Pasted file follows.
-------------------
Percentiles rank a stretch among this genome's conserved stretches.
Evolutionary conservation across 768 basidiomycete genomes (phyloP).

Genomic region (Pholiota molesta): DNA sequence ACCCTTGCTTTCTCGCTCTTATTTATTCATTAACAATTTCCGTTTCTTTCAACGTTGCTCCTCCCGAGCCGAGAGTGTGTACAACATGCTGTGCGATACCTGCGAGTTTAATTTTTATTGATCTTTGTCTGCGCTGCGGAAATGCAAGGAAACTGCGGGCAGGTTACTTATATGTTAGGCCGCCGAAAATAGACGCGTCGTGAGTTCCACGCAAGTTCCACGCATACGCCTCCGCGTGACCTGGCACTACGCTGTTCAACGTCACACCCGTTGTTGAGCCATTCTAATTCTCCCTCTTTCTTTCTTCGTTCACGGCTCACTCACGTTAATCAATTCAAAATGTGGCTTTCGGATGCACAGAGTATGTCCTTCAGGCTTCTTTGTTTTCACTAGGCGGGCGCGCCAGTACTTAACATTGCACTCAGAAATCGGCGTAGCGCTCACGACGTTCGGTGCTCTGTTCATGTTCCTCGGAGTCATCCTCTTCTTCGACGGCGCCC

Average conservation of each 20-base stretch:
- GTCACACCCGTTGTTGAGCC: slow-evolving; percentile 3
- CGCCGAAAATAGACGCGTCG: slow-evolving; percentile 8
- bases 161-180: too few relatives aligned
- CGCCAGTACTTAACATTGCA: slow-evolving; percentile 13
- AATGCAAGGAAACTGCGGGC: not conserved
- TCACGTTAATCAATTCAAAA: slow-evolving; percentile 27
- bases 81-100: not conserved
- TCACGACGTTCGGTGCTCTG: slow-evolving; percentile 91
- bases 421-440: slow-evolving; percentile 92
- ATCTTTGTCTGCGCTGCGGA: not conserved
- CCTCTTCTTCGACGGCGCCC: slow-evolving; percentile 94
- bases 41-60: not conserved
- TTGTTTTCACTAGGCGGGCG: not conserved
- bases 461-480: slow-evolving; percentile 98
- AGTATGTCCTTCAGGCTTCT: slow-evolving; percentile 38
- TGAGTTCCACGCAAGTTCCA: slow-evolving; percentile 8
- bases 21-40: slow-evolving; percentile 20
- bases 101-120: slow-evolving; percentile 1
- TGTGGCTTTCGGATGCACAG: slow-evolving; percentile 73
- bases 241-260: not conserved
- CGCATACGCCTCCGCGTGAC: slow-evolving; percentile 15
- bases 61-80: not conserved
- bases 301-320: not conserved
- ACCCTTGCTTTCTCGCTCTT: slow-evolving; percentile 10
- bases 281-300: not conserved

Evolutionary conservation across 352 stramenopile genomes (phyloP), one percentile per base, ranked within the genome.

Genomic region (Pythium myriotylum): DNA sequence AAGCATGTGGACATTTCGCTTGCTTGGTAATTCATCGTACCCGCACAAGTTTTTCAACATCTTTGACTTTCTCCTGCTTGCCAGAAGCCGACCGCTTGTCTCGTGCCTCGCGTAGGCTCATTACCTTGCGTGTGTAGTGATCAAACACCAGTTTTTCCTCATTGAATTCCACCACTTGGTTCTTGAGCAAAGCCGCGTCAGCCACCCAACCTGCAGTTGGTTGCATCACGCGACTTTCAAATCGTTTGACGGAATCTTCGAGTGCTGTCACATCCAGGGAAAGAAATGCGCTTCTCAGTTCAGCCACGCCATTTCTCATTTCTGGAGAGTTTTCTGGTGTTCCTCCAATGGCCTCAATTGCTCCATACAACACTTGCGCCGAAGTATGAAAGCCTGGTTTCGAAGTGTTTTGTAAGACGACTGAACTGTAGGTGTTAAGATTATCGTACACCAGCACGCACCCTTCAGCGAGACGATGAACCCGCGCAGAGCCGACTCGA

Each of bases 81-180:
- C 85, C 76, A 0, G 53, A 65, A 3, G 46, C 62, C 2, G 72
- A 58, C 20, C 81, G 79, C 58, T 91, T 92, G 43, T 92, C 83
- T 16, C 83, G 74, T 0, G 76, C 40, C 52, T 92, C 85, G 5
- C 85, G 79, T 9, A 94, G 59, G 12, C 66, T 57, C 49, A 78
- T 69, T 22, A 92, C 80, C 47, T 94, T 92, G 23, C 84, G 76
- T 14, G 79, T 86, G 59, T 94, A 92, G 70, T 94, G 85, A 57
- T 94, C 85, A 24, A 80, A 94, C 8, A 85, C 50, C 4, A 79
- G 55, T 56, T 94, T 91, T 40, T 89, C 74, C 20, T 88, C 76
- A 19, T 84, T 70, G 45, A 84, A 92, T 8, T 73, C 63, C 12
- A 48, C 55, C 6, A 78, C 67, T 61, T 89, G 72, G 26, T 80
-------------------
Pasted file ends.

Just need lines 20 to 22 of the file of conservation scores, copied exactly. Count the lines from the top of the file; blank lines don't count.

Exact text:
- TGAGTTCCACGCAAGTTCCA: slow-evolving; percentile 8
- bases 21-40: slow-evolving; percentile 20
- bases 101-120: slow-evolving; percentile 1